The activities, efforts and discussions in both The CFO Alliance Peer Advisory Network
and The CHRO Alliance Peer Advisory Network
over the first seven weeks of 2021 confirm for me that the role of the chief performance officer (CPO) is a natural evolution of both the CFO and CHRO roles. Given all of what 2020-2021 has forced upon finance and HR leaders, their c-suite colleagues and their enterprises, CFOs and CHROs have to focus much more on the key business drivers and information flows that help predict business performance quickly and consistently, than ever before. In addition, advances in digital capability and disruptive technologies are challenging fundamental norms in many businesses, industries and markets, and this evolution of both the CFO and CHRO roles are becoming more necessary.
Let's confirm first what this role entails before deciding who is best-suited to step into it. This CPO role extends beyond the traditional CFO and CHRO skill-set and demands additional complex responsibilities, as it contains traditional finance and HR responsibilities along with requirements of the enterprise strategic agenda and the need to: (1) provide insightful and predictive analysis and reporting focused on delivering intended business and financial outcomes, (2) execute and manage the internal productivity, processes and performance, and (3) ensure that requisite capital is available and correctly allocated to the business to support its current and future direction, in a rapidly-changing and volatile environment.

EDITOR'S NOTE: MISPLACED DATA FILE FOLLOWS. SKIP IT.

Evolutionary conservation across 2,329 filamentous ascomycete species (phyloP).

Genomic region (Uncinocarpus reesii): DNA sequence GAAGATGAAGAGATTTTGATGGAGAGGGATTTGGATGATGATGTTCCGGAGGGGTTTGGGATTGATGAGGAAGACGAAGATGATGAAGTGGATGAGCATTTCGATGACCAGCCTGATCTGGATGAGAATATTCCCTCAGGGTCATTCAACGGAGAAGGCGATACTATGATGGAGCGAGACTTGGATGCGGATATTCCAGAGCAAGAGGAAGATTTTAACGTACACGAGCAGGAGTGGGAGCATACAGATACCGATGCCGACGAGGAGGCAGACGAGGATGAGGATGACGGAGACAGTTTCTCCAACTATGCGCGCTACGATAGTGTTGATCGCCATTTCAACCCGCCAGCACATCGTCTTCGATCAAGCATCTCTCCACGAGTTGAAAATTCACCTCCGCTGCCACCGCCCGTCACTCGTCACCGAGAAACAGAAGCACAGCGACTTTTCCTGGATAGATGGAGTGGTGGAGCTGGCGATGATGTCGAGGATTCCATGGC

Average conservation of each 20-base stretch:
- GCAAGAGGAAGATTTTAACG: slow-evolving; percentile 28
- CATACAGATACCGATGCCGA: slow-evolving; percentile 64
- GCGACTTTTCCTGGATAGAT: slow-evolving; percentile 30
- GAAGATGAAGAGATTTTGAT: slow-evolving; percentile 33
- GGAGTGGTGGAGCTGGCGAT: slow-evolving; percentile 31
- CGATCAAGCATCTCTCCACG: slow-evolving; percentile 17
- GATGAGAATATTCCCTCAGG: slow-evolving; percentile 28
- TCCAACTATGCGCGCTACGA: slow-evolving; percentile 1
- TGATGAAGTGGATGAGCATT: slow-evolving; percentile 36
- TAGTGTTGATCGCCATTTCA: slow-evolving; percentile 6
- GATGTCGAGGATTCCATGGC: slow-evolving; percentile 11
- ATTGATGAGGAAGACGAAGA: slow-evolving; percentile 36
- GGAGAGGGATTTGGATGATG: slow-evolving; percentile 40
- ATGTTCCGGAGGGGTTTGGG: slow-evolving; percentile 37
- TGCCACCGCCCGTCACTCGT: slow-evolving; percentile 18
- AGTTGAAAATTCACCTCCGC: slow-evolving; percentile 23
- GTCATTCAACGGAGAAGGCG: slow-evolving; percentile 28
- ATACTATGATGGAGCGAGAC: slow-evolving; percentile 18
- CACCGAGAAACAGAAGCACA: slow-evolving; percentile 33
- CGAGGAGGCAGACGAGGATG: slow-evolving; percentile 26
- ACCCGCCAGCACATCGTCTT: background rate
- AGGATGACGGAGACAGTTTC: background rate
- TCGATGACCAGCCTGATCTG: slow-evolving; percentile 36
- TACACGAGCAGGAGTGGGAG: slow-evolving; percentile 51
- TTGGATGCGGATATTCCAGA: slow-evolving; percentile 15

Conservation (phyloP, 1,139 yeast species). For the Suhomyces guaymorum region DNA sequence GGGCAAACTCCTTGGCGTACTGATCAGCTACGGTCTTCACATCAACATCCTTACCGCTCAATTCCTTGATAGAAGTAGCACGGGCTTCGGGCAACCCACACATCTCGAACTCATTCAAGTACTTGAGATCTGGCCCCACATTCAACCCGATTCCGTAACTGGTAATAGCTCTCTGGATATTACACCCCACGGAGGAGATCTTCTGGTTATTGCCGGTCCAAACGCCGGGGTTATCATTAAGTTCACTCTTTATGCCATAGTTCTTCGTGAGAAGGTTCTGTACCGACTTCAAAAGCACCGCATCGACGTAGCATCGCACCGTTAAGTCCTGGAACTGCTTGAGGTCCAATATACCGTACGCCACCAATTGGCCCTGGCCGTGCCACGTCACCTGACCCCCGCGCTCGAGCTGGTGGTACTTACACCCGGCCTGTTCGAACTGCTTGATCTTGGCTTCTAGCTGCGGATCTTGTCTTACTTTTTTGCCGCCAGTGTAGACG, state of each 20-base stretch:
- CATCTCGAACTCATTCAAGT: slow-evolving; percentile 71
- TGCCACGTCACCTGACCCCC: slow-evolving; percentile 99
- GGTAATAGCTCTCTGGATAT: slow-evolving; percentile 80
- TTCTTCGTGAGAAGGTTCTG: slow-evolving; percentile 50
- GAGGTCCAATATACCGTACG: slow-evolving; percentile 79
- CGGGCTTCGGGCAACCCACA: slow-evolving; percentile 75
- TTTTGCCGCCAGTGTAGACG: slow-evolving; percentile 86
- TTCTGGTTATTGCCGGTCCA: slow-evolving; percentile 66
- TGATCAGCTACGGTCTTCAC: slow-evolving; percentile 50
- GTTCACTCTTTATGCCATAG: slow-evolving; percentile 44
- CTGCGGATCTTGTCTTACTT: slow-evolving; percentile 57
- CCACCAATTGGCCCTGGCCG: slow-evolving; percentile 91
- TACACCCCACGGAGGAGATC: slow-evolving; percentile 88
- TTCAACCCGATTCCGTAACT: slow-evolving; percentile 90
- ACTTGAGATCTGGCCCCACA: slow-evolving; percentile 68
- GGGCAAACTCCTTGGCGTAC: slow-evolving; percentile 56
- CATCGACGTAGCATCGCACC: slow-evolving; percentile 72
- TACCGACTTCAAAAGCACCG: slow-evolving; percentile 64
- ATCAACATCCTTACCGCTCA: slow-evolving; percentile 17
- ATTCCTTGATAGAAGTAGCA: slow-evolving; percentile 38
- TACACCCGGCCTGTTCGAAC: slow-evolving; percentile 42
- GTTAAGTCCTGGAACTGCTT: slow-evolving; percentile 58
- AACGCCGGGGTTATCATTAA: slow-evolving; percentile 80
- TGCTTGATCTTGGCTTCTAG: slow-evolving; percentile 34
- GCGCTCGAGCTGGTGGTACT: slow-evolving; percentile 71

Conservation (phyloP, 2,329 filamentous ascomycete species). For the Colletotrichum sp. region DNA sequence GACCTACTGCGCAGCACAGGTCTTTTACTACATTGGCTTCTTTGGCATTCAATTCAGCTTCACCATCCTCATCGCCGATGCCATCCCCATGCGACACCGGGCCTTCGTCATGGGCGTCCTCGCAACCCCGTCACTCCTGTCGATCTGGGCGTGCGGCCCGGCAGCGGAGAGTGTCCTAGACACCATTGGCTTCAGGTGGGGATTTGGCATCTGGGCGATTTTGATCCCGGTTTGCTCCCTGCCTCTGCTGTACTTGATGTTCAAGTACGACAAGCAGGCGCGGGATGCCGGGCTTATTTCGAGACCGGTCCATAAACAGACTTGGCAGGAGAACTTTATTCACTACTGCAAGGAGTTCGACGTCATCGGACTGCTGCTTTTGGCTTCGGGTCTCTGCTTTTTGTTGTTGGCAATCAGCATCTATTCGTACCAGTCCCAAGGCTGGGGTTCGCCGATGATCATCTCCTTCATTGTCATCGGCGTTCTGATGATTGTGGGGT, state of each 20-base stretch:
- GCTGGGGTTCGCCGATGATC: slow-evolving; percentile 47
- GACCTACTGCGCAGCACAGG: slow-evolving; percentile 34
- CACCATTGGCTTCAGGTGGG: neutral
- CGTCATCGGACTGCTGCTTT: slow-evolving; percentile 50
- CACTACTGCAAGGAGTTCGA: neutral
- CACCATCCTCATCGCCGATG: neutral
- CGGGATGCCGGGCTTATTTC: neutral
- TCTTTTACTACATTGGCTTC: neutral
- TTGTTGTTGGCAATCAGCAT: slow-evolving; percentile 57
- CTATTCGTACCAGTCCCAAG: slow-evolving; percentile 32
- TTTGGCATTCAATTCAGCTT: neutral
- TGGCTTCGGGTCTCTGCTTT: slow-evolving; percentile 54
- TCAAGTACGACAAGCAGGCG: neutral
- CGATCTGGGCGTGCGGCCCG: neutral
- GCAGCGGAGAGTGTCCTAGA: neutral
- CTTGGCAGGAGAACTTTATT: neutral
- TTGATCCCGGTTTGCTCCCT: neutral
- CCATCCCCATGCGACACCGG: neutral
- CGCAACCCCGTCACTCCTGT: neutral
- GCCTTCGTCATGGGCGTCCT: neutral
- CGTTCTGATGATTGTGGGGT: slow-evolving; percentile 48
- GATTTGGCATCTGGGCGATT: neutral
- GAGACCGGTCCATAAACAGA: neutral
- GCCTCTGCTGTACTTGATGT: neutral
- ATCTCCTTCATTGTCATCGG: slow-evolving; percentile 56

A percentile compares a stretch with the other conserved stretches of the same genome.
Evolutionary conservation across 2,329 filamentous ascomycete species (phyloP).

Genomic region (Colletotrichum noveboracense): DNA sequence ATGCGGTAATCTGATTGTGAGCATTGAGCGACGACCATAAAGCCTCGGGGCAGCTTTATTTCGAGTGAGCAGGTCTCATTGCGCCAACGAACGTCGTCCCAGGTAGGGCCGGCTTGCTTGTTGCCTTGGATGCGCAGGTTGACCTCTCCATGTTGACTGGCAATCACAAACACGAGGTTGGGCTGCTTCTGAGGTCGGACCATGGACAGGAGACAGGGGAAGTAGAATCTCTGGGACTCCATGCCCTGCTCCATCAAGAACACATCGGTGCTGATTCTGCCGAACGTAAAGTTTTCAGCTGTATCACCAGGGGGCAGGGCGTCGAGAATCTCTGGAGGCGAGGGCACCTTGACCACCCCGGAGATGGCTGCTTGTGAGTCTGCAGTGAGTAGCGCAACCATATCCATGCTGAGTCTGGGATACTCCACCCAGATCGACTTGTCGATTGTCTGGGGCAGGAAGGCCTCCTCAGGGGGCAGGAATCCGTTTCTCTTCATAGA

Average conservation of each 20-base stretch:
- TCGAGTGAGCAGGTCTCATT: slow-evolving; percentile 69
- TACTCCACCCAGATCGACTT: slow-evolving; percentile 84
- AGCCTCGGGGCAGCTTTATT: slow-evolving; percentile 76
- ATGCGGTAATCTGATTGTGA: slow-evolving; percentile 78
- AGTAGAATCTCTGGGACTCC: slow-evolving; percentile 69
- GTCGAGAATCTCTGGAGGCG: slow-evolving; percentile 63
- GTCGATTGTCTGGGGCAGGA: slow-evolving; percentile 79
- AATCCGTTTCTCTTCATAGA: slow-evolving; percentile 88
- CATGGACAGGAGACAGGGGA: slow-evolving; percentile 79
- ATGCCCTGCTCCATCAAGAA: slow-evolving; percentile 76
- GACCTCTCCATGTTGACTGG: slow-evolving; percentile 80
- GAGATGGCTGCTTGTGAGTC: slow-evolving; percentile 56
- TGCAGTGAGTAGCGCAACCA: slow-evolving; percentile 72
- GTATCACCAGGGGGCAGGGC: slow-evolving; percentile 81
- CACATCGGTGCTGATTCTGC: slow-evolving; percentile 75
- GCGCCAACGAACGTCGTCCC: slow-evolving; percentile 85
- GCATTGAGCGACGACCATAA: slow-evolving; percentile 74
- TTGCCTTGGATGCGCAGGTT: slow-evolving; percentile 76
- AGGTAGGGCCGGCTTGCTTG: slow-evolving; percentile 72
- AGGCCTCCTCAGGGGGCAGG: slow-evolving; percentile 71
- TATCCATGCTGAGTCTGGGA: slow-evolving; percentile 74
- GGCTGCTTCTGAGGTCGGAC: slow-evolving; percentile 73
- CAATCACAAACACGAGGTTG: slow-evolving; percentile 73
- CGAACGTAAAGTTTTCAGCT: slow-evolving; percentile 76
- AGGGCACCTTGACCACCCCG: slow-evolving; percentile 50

As this CPO role stretches into productivity and driving transformational efficiencies, there will be a real need for finance and HR to deal with the inevitable people disruption which such efforts cause. CFOs and CHROs must ensure that the short and long-term skills and capabilities needed to drive the business forward are available, as and when required.
Whoever steps into this CPO role will face a number of major hurdles to overcome – the first of which is driven by data, knowledge and information management. The key questions that must be tackled include:
- How do they harness the mass of data now available to organizations and synthesize this data into meaningful, insightful and actionable information?
- How do they efficiently integrate the internal enterprise data with the vast quantities of data flowing outside the enterprise?
- How do they become the internal data-information-knowledge champion and an effective provider of insights when each executive and functional leader will feel the right to own their portion of the data?
I am confident that if we accelerate discussions on this (r)evolution, now, with our peers in our Networks, that finance and HR leaders, their teams and enterprises can drive this (r)evolution forward, with purpose and commitment to achieving the next level of growth and performance. Who's with me? @Tom Stewart, @Milton Corsey.